Latest KCSE and KCPE Academic Revision Past Papers Search CENTER

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How to search for KCSE and KCPE revision past papers How to search for KCSE and KCPE revision past papers Download Android Phone Application for this website


There is a huge number of websites in the world offering the same products or related to the  the products you are searching for. Look at the example below:

As example laid above, searching for the keyword KCSE returns 418,000 results in microseconds- well, i will not  check each result one by one, it will be a very tedious task. Therefore, as you search for contents online for KCSE and KCPE resources, follow the procedures laid below:
  1. Be Specific on Keywords- a keyword is an index term or just call it a word or phrase the represents what you are searching for. For example if you are searching for Chemistry papers- then type chemistry papers on the search box but alas! which chemistry papers are you looking for? form 1? research papers? KCSE Past Papers? Assessment papers? be specific i.e if you are search for chemistry paper 1 nyamira mock exam 2013, type everything as it appears below: N/B be specific to the last word. don't type irrelevant tags and phrases
  2. Choose the best search Engine- I know three big search engines at your disposal, these are Google, Yahoo, Bing there are other search engines, dictionaries and encyclopedias available but the three named above holds the lions share with Google dominating  the search market over 80% therefore in this article i will use Google as a reference search engine                                                                                                                 
  3. Be Local unless otherwise-try to be local especially if you are searching for Kenyan original resources unless you are searching a more universal content that is when you will go global. in this case, use local Google domain for your search-, also use words like KCSE, KCPE, KNEC, Kenya, MOCK (s) to specify your search locally. In this case, getting the right results will have a higher probability. example:                                                                                                                                                            
  4. Understand Search Result-Search results are made up of three segments namely: Web Site Title, Web Address and Page Description in this case page description speaks louder than the title and the address, to be specific on what you are searching for, concentrate on page description more than the former. Below is an example:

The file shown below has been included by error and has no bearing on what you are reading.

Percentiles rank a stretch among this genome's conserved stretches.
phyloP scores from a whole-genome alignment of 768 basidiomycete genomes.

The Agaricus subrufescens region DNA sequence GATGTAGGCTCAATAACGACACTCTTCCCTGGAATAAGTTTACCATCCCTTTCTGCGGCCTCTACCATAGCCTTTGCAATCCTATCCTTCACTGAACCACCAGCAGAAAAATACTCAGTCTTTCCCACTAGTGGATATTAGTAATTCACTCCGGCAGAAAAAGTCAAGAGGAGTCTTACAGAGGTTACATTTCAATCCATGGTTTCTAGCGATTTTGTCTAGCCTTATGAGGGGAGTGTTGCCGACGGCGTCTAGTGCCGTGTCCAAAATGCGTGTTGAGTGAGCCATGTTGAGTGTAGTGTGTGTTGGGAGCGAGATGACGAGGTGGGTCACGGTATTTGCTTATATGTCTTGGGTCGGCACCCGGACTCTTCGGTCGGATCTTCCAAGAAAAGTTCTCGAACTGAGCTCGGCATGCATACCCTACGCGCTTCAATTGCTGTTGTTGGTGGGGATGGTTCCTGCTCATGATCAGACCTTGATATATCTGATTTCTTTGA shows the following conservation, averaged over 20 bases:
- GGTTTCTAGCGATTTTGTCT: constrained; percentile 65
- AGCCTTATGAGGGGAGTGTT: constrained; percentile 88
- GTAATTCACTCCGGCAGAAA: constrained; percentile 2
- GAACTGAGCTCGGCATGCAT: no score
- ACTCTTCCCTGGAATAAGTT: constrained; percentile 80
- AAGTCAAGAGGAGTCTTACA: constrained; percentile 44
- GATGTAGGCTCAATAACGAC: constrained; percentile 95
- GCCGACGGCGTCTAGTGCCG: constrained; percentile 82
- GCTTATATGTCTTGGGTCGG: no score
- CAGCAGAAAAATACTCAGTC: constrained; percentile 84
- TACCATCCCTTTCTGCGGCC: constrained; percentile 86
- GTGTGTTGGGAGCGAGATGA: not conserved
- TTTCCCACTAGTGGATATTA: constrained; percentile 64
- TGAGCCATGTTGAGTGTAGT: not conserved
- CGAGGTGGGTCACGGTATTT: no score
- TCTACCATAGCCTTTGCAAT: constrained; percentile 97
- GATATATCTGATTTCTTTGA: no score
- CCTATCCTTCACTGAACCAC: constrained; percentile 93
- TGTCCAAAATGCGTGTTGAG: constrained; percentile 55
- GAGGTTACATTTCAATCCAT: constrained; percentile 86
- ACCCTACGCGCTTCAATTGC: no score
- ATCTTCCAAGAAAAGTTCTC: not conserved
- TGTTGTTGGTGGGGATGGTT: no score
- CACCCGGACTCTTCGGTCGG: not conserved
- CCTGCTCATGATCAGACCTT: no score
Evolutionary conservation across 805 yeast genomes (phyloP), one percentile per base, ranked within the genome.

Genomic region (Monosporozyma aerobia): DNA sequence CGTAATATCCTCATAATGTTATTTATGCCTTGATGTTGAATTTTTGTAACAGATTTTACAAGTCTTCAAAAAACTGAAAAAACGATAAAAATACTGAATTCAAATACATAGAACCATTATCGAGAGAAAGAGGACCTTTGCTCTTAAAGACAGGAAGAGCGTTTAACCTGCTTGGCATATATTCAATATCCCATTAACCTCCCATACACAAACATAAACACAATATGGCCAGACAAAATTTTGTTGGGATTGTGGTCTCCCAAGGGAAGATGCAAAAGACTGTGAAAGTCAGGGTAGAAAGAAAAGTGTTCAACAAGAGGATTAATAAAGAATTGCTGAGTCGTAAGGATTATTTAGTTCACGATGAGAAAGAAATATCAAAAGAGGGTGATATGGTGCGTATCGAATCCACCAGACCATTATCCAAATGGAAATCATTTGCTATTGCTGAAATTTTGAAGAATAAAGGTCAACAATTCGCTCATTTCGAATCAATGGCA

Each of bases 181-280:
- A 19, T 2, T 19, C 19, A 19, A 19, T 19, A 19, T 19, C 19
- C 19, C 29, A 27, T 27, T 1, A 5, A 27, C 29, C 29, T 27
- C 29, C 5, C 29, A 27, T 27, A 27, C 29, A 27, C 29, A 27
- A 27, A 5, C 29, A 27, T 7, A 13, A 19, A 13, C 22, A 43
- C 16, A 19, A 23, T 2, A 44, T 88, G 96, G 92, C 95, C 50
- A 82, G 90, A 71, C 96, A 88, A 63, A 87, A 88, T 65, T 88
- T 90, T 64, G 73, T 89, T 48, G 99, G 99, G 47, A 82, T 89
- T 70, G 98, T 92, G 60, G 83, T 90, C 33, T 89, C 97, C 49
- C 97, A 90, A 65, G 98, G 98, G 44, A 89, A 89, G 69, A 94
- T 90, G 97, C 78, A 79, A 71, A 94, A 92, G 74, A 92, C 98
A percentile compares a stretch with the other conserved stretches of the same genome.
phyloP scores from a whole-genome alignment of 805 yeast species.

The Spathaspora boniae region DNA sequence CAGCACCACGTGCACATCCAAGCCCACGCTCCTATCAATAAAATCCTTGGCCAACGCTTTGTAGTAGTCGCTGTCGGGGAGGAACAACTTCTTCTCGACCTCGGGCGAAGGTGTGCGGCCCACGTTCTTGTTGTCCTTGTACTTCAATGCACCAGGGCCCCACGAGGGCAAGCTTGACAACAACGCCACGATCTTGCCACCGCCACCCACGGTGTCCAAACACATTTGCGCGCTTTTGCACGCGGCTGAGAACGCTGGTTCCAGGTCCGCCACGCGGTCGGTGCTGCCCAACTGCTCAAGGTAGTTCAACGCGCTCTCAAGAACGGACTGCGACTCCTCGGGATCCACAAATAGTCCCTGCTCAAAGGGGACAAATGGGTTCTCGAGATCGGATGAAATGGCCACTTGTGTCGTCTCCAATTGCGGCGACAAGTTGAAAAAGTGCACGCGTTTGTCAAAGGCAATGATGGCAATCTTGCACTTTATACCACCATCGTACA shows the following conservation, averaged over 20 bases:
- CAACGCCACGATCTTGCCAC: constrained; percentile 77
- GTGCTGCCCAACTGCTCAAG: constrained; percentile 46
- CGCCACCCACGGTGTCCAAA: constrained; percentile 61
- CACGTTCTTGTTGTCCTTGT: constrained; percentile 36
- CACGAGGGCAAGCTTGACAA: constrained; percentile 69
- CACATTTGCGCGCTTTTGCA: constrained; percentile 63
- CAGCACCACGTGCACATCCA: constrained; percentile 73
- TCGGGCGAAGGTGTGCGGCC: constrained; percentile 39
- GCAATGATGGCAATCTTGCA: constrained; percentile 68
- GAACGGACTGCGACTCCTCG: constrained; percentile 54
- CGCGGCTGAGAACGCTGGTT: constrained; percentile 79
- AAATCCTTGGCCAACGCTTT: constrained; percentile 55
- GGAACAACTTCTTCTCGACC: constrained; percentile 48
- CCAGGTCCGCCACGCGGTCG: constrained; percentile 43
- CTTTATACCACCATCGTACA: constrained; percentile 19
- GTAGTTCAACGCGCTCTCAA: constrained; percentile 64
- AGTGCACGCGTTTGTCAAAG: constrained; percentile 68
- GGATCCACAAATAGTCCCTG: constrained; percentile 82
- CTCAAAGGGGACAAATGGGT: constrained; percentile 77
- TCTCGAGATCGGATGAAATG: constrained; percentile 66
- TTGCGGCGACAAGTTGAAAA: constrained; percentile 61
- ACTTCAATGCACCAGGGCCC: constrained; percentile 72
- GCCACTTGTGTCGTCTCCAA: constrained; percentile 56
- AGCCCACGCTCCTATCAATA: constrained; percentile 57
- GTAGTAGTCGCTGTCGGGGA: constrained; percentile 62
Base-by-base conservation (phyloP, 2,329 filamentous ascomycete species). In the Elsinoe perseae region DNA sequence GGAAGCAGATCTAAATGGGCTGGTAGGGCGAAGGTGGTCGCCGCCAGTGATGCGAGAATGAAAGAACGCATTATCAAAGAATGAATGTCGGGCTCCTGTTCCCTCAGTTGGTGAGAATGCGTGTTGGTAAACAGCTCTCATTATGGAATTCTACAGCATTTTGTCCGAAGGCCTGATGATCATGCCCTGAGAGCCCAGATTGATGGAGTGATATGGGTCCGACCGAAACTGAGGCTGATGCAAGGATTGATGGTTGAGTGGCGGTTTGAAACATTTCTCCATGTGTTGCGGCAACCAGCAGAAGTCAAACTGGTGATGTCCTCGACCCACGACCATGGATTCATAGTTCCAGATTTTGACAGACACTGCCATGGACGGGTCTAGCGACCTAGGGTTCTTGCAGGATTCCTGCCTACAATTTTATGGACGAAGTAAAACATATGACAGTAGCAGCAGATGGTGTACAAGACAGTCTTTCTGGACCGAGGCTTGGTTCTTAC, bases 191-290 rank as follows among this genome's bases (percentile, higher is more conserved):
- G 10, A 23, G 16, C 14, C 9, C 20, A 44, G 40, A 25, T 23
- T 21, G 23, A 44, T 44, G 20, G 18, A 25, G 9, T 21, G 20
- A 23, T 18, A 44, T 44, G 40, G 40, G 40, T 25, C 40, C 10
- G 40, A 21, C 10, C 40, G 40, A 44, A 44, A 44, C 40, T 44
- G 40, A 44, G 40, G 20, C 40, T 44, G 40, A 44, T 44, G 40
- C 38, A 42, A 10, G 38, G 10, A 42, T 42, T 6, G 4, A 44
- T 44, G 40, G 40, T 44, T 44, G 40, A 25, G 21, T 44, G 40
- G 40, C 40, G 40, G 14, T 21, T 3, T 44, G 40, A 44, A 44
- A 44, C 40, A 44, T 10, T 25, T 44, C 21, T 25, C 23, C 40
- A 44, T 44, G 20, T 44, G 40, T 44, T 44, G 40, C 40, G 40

5. Be Specific on search file format you are searching for, this is vital depending on what you want to use the file for. If you want to edit downloads, avoid, PDF-portable document format files however you can edit them online at a fee, For Microsoft word Document, with the word .DOC, for Adobe reader, use PDF format, For Page maker, use PMD format however if you are always online, save your files at Google Drive only available if you have a Google gmail account because Google have tools to open any of these files. to search for a specific file format, see example below                                                                                      
  6. Use hyphens to insist on a keyword or a website you know but without details on where to find the exact product. see example below:                 
  7. Use wildcards.               

    Single Letter Searches Are Out

    Many search engines let you substitute asterisks for single letters within search phrases, so you could search for "heat*" and find "heated," "heating," and "heats." Google does not support this. However, Google automatically does something very similar each time you search. Google uses stemming technology to find variations of each word in your search, so searching for "diet" automatically finds variations like "dietary" and "diets."     

    Whole Words Are In

    To find a missing word in a phrase, simply substitute an asterisk. For example, Coca-cola was invented by * You can search for phrases with or without quotation marks, but using the quotation marks is often more effective than leaving them off. Quotation marks force Google to find the exact phrase within the quotes, except for the wildcard word.

    You can use wildcard words to help complete the phrase when you know almost all the words, such as "The quality of * is not strained," or "A penny * is a penny earned." You can also use searches to find variations of common phrases: "the devil is in the *", or "what a piece of work is *".                                  

    Using More Than One Asterisk

    You can use as many asterisks in a search phrase as you'd like. "Remember, remember the * of *." You can also use more than one asterisk if you'd like to have more than one wildcard in a row. Just make sure you put a space between each asterisk. "What a * * * is man." Of course the more words you're able to supply in your search phrase, the more likely you are to find what you're searching for. Google is pretty magical, but it can't read minds.
  8. Make your Own Google Customized Search. - Google lets you make your own customized search engine for free. It does not need any coding or html knowledge, its formatting and adding what already has been made for you. to get started, visit       Custom Search Engine.
Try this with my own customized search engine i was able to make for searching KCSE and KCPE past Papers. This Tool captures almost every website with these services

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